More than a million people are lingering on waiting lists for council houses in England, says UNISON, as it publishes a new housing manifesto to see in the new decade.
But despite the housing crisis highlighted by that statistic, fewer than 6,500 low-cost social rented homes were built in England in 2017/18. More than 60% of the housing budget goes towards supporting home-ownership.
That, says the union, is unsustainable.
Hence the manifesto – Safe, Decent and Affordable Homes for All: UNISON’s vision for Housing – which examines the crisis and outlines solutions.
The crisis in England has worsened over the last decade, as the UK government has pressed ahead with austerity.
That means that public-service workers and ordinary citizens have been priced out of the housing market: they cannot afford to buy, while private renting is expensive, insecure and unprotected.
And most people do not qualify for social housing.
The government admits that the housing market is broken.
But UNISON says its unbridled emphasis on home ownership at the expense of quality social rented and other forms of housing is disproportionate.
As a consequence, housing inequality, overcrowding, rough sleeping, homelessness, poverty, rent arrears and evictions are on the rise.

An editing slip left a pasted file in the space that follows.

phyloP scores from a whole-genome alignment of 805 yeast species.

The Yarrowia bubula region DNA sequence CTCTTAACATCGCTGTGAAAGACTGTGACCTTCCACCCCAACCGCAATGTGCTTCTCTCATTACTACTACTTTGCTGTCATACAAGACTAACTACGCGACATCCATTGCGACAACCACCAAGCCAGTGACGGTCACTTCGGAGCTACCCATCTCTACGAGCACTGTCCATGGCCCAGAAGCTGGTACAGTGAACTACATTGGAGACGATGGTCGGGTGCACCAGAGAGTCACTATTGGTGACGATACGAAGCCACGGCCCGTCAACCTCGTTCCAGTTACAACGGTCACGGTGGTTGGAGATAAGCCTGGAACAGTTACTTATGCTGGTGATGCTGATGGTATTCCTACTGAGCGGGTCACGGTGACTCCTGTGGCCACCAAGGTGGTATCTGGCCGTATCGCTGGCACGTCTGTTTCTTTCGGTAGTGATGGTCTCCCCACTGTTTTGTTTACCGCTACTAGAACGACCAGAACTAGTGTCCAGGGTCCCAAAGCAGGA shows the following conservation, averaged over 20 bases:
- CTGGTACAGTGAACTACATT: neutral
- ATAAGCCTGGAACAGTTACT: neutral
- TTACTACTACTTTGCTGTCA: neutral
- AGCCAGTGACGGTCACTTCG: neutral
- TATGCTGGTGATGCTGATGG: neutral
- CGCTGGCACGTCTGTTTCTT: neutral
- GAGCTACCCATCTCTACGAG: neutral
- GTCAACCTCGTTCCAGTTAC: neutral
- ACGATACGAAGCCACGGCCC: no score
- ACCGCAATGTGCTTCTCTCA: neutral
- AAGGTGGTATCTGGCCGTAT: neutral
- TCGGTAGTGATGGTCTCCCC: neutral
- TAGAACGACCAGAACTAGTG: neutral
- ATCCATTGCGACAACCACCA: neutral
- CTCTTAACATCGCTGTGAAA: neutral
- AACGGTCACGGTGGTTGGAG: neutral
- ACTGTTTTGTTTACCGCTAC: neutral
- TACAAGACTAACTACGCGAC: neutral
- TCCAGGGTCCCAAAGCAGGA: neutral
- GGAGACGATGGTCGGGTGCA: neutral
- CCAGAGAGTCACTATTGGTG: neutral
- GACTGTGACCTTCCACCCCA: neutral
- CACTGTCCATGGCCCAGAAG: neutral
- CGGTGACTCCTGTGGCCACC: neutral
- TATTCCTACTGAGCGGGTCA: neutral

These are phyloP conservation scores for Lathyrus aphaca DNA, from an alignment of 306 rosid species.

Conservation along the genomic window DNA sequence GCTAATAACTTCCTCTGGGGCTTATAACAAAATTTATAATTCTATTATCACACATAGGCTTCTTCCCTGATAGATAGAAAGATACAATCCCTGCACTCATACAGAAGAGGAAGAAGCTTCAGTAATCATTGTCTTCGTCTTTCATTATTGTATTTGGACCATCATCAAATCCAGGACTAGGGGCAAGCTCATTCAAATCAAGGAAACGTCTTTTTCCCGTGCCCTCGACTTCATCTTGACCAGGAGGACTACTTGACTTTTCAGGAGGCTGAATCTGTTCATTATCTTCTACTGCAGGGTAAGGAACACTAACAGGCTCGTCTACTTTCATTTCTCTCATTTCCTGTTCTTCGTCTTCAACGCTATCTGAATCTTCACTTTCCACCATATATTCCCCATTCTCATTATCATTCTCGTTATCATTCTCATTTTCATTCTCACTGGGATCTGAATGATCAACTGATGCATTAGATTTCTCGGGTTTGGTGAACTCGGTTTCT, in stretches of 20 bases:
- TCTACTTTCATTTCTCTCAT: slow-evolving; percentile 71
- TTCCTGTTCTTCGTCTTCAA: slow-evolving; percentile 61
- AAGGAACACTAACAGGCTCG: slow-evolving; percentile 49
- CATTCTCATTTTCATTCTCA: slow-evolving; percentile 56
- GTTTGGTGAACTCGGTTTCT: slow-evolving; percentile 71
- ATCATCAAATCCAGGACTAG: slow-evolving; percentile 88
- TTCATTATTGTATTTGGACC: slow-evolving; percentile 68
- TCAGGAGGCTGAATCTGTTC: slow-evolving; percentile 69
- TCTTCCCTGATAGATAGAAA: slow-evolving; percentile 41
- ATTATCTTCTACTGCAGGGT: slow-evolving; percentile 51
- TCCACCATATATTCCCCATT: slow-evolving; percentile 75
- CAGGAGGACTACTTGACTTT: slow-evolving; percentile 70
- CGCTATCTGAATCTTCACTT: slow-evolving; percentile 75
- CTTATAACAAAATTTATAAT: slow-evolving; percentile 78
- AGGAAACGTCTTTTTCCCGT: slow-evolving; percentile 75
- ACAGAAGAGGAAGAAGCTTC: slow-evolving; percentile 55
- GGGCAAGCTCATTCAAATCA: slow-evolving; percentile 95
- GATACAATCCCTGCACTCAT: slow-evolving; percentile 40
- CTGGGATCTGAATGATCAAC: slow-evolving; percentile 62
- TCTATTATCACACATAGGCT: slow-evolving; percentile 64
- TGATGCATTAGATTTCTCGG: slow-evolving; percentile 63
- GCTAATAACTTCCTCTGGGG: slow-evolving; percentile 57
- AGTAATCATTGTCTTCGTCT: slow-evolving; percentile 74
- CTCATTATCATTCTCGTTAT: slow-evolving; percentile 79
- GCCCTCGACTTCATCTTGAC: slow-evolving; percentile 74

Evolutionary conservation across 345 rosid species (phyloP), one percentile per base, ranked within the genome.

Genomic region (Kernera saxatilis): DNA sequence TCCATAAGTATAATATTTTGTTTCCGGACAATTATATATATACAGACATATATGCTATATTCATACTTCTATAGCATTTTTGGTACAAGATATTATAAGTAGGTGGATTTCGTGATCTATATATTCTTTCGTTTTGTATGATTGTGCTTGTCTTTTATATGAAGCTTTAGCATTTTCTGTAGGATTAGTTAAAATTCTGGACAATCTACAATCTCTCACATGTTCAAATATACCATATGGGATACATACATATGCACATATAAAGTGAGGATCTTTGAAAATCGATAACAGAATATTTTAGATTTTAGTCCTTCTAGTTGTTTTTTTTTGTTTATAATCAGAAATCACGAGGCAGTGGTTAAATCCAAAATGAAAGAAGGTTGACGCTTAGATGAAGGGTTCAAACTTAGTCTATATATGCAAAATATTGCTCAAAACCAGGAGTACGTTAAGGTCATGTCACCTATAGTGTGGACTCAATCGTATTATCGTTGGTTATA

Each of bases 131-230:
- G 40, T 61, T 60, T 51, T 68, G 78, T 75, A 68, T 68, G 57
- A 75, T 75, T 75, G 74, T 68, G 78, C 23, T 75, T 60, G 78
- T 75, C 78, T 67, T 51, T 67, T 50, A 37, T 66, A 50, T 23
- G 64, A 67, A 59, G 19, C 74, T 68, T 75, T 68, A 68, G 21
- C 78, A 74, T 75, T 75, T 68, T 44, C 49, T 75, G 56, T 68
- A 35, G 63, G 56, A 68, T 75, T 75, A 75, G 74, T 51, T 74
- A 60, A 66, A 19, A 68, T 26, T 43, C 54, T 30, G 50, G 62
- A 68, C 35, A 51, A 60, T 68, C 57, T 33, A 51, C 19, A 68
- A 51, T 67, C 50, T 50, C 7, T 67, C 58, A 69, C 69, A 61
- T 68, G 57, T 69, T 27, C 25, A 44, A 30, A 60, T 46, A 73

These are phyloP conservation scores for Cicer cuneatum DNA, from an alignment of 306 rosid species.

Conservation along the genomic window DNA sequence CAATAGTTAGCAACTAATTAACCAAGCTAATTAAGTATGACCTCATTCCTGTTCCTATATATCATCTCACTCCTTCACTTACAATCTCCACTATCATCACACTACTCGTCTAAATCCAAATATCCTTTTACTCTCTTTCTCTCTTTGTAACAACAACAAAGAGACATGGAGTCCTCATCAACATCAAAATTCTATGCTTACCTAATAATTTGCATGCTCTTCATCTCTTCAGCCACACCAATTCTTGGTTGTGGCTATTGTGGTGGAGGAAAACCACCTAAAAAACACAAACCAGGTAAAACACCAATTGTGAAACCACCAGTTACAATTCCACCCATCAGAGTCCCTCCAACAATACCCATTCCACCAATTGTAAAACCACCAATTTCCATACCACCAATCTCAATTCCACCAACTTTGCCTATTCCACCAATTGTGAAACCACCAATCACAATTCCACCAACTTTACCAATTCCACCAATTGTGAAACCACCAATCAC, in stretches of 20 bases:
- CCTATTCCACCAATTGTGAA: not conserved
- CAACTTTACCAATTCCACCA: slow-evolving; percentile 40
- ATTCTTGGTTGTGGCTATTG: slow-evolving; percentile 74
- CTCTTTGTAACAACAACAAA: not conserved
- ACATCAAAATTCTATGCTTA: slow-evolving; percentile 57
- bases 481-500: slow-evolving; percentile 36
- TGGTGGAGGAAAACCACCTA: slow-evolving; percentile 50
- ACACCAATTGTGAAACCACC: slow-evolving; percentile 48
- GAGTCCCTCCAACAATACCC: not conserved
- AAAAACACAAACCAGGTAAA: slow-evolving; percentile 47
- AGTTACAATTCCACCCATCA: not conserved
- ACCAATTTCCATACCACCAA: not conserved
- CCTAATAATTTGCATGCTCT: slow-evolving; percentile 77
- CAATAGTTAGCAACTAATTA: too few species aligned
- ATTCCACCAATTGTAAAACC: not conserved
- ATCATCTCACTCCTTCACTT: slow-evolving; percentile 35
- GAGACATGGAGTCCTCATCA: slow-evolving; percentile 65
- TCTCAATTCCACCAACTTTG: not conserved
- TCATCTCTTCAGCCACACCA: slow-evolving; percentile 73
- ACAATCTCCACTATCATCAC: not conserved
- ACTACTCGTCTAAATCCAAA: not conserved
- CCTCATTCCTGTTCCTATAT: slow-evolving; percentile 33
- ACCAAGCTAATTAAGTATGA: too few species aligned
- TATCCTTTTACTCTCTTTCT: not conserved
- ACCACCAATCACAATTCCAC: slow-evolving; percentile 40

“For far too long the housing needs of hard working citizens have been ignored at the expense of the privileged few,” says the union’s Sylvia Jones.
“It’s time for the UK government to take action and invest in the existing and new social rented homes that are so desperately needed.
“It needs to make buildings safe, improve the benefits system and protections for tenants in both the social and private housing systems.”
UNISON is calling for:
- a national house-building programme to construct 340,000 new homes a year, including 150,000 for social rent;
- a new definition of affordable housing, linked to people’s incomes rather than market rents;
- an end to the loss of social rented homes through schemes such as right to buy, which has already been ended in Scotland and Wales;
- welfare reforms so families are properly supported to meet their housing costs;
- a system which ensures no loss of social housing in regeneration schemes;
- a new ‘consumer regime’ in housing to raise standards and make homes safe, post Grenfell;
- affordable and stable private rents, permanent tenancies and an end to no-fault evictions;
- investment in the housing workforce to deliver a well-funded and resourced housing service.
Making housing policy work for working people
UNISON is committed to promoting policies for safe, secure and affordable housing – particularly when so many of our members who help provide vital public services cannot afford to live in the towns and neighbourhoods where those services are delivered.
As a member-led union, those policies and our campaigns are built on the experience of our members.
Do you have experience of trying to find an affordable secure home? Or perhaps you work in the housing sector, for a local authority of housing association?
Would you be willing to share your experience with your union? Please fill in the form below: